Leadership Reviews: How Should Leaders Be Evaluated Annually

Annual performance reviews have been used for decades. The effectiveness of annual reviews have been questioned and may be just a time marker to adjust salary more than to evaluate performance. In reading Assessing the Performance of Senior Leaders, it raises a different perspective. How do we evaluate senior leaders? What dimensions should be used? Is an annual review appropriate for current or future senior leaders?

Reviews can be used to do two things:

  1. Assign accountability for overall behaviors, actions, and results
  2. Set the stage for expectations for a refreshed year ahead

Beyond performance and expectations though, time may be better spent on understanding a leader’s philosophy and values and how these have changed during a year. Annual review of senior leaders may be more about how they lead than what they specifically accomplished. Don’t get me wrong. Performance is still required but how one leads may be a better indicator of long-term performance.

Now apply this to future senior leaders. What would be the value of encouraging and guiding a future leader to develop their leadership philosophy? I would venture to say the value would be extremely high, yet how often do we do this? If not often, why not?

The stage is set for our next Authentic Leadership Dallas meeting on November 25, 11:45 am to 1:00 pm at the Renaissance Dallas Richardson Hotel. To RSVP and find more information, please visit our Meetup page.

Our agenda will be:

  • Quick introductions (Name and answer this question: What lesson did you learn from your last annual review?) – 15 minutes
  • What are your lessons learned in delivering and receiving an annual review? What works best for you and the future leaders you are developing? (25 minutes)
  • What role will annual reviews play in the future? Are they here to stay? What will change if they remain? Where should the focus of annual reviews lie? (20 minutes)
  • Wrap-up

We look forward to another engaging leadership conversation! Join us.

Lead Ahead: Week of December 16, 2013

The season of self-reflection is here. As leaders, taking the time to understand our successes and setbacks is essential. Doing this is what makes us stronger, better leaders. To get started, the leadership posts from Lead Change and the Authentic Leadership Dallas community provides some thoughts to consider.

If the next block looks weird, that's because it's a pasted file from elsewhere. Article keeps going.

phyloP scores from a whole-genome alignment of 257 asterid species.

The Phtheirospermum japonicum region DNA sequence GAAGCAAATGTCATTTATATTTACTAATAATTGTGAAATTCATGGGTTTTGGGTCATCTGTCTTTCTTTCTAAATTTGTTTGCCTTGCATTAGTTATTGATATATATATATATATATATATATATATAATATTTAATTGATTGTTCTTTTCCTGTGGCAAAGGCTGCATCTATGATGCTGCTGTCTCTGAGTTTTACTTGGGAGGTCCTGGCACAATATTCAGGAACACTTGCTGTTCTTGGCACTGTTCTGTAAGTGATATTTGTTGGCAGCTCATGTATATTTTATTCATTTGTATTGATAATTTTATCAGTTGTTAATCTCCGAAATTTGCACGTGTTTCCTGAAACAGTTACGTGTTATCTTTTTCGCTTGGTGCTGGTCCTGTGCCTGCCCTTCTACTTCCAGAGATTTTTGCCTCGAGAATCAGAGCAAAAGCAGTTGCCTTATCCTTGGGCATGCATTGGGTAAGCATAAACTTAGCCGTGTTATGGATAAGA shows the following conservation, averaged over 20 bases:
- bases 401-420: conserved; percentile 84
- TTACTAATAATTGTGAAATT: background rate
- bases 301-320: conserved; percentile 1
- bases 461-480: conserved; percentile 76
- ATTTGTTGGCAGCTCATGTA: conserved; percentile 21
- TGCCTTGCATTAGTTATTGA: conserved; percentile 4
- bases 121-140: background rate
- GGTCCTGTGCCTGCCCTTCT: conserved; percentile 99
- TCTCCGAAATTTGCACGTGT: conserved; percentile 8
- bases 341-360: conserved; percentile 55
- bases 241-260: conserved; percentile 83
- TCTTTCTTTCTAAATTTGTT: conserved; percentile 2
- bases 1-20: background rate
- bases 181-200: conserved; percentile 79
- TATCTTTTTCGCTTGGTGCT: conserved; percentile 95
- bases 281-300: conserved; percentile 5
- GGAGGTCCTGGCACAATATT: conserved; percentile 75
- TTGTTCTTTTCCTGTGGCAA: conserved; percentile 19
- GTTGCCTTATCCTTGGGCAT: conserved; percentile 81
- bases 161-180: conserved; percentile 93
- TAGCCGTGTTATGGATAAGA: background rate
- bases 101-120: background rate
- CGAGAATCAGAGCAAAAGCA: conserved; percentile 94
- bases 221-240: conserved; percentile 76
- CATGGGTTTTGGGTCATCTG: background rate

Four Ways to Overcome Your Blind Spots by Tal Shnall. Key quote: “How you interpret leadership challenges, setbacks, and criticism is your choice. It’s a perfect opportunity to confront your blind spots. You can interpret them in a fixed mindset as signs that your fixed talents or abilities are lacking. The other option is to interpret them in a growth mindset as signs that you need to ramp up your approaches and effort, stretch yourself, and expand your abilities.”

Where Did You Lead in 2013? by Alan Derek Utley for Lead Change. Key quote: “Self-reflection yields self-awareness and understanding, which yields growth. As leaders we have a responsibility to learn and grow; otherwise, we become stagnant and irrelevant. This trickles down to our teams and out to our organizations. Therefore, as openly self-reflecting leaders we encourage learning, change and development in others.”

What Makes an Authentic Leader? by Jon Mertz. Key quote: “There is a smartness to authentic leaders. Smartness does not mean all-knowing; it does mean approaching your leadership craft with an authentic intelligence, knowing the impact of how you lead.”

Lead well in the week (and year) ahead!

Culture and Lessons Learned: Building and Learning

The December Authentic Leadership Dallas lunch meeting is almost here. We will meet on December 17, 11:45 am to 1:00 pm, at the Renaissance Dallas Richardson Hotel. Please RSVP on our Meetup page; you can find directions and other details there.

Organizational culture is known yet challenging to engage in a conversation, so our leadership conversation will focus on how you would convince someone to pay more attention to the organizational or team culture being developed. What is your elevator pitch on the need and value of corporate culture?

To help prepare, highlighted are two articles on organizational culture to read through.